ELGIN - Estimates to improve Elgin's overburdened, seeping sewage lagoons and upgrade irrigation efforts continue to exceed city officials initial cost expectations.

A lengthy discussion was held at the Public Works Authority meet- ing on Tuesday, Feb. 11, concerning the Final Lagoon Repair Technical Memorandum. Although the Authority obtained a $2.4 million loan from the Oklahoma Water Resources Board (OWRB) on Thursday, Dec. 5, 2109, to expand the city's current wastewater storage capacity and increase irrigation function, the city continues to hit snags when it comes to repair and construction cost estimates. Engineering reports revealed several points of concern at the city's sewage lagoons on the southeast corner. While the majority of sewage seepage issues occur during heavy rain, report findings indicate the way the current lagoons were constructed plays a large role in the problem. According to reports provided to the city, the water level in the lagoons should be about three feet from the top of the dike with a riprap surrounding for erosion protection and a clay liner to prevent leakage.


Officials say Elgin's sewer lagoons are being pushed past optimal capacity due to a shortage on lagoon space and limited irrigation opportunities. Findings show that currently there's only about a foot of clearance from the top of the water level to the dike, potentially allowing water to slip behind the dike during periods of heavy rain, causing erosion.


City officials were briefed at the Tuesday meeting about the two phases of construction that could potentially solve the concern. In phase one, six inches of gravel would be removed from the road and trenches at the sewage lagoon site. A clay liner would then be placed on the roadway and inside the trenches. Gravel would be replaced on top of the liner and it would be sealed with an oil and chip surface, prevent- ing any sewage from seeping away from the lagoons. The cost to cover construction on phase one is estimated at over $62,000. If phase one fails, findings show that the lagoons would need to be drained, relined with a new clay liner, if necessary, and installed with riprap. If both phases are required, estimates say it will come at a cost of over $223,000.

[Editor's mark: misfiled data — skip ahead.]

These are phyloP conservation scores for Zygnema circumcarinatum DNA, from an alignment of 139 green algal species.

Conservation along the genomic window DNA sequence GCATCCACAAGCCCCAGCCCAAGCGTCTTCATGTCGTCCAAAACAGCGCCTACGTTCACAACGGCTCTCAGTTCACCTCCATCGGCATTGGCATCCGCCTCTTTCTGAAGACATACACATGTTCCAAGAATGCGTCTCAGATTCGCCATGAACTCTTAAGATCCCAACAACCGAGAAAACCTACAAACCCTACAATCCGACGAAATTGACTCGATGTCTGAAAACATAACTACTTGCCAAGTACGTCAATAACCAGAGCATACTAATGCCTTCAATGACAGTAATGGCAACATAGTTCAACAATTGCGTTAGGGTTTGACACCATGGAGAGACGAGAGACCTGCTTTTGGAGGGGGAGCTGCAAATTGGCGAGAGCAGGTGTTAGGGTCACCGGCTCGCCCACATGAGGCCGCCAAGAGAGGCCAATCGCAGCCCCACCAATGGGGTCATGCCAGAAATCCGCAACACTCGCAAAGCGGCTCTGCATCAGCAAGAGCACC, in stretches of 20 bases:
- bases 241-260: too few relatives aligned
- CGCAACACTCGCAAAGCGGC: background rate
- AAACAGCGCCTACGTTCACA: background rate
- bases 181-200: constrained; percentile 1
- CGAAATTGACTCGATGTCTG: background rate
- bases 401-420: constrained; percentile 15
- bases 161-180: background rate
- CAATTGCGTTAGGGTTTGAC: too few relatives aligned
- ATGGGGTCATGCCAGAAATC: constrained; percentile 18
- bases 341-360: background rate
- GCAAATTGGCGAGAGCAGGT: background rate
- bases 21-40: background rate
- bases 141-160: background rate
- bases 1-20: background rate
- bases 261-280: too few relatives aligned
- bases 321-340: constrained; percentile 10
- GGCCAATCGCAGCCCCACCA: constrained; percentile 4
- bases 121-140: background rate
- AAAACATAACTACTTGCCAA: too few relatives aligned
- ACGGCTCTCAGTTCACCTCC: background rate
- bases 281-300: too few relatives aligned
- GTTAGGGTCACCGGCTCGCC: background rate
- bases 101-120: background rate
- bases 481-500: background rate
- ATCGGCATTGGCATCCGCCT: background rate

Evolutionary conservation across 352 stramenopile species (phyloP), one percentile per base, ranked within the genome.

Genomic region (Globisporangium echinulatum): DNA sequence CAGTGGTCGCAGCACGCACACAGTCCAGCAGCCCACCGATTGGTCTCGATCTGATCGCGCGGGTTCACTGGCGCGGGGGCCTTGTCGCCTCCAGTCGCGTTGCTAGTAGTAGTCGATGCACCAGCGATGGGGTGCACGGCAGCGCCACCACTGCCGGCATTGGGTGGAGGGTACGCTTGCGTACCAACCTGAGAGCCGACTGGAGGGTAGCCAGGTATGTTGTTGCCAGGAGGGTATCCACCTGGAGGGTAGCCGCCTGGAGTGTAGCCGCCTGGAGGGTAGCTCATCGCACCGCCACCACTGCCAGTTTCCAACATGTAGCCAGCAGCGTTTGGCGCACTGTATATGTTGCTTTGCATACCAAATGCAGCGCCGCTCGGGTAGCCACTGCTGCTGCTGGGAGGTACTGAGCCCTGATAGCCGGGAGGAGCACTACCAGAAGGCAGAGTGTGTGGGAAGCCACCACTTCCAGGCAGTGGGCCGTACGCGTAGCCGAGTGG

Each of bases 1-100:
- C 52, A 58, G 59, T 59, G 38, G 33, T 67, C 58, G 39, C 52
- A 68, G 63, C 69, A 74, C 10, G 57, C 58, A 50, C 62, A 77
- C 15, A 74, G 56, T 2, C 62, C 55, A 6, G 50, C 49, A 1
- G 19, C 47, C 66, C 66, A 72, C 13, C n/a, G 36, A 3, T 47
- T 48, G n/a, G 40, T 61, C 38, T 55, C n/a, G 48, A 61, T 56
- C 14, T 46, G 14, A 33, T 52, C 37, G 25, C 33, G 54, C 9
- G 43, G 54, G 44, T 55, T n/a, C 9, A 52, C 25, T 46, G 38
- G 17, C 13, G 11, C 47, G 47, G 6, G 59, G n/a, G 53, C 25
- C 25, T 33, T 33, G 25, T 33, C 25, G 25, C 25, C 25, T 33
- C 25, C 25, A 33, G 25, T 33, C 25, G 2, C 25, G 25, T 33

A motion was made to approve continuing forward with the phase one approach. The estimate of engineering fees and construction costs involved with the installation of automated irrigation valves, including a telemetry system tied into the irrigation lines, kicked off another extensive discussion. At a cost of about $368,000, the scope of the project covers the city's east irrigation field and involves the engineering fees, installation of controls, automated valves, lines and the electrical needed to allow for remote monitoring and operation.


Council members explained that the current operating system requires employees to manually switch irrigation valves every hour and a half in order to prevent over saturation of the land. With automatic valves and an updated telemetry system in place, employees would be free to work on other tasks and could even operate the irrigation fields remotely on the weekends.


As it is now, authority employees usually end their workday around 3 p.m. Monday-Friday. Council members voiced concerns about how many hours are lost in a day and on the weekends that could be spent irrigating, easing the stress on the sewage storage lagoons. While the council said they find the automated option desirable, too many questions remained about if it was efficient enough to be worth the cost. Mayor Thoma made a motion to table the subject for another time. He recommended that all options, including possibly hiring another employee to work different days or shifts, be considered before the decision is made.


The City of Elgin has been under a consent order from the Oklahoma Department of Environmental Quality for over 10 years due to the sewage seepage issues. With improvement plans in the works, the city anticipates being back in compliance with ODEQ requirements soon.


After review, council members agreed to accept a Sewer Line Easement Agreement from Arvest Bank. The 15-foot easement on the north side of US Highway 277 and on the west side of Arvest will reportedly be used for a future sanitary sewer line for the proposed Braum's Ice Cream and Dairy Store. Construction has yet to begin, but plans show the Braum's building site will be located north of US Highway 277 in Elgin, near I-44.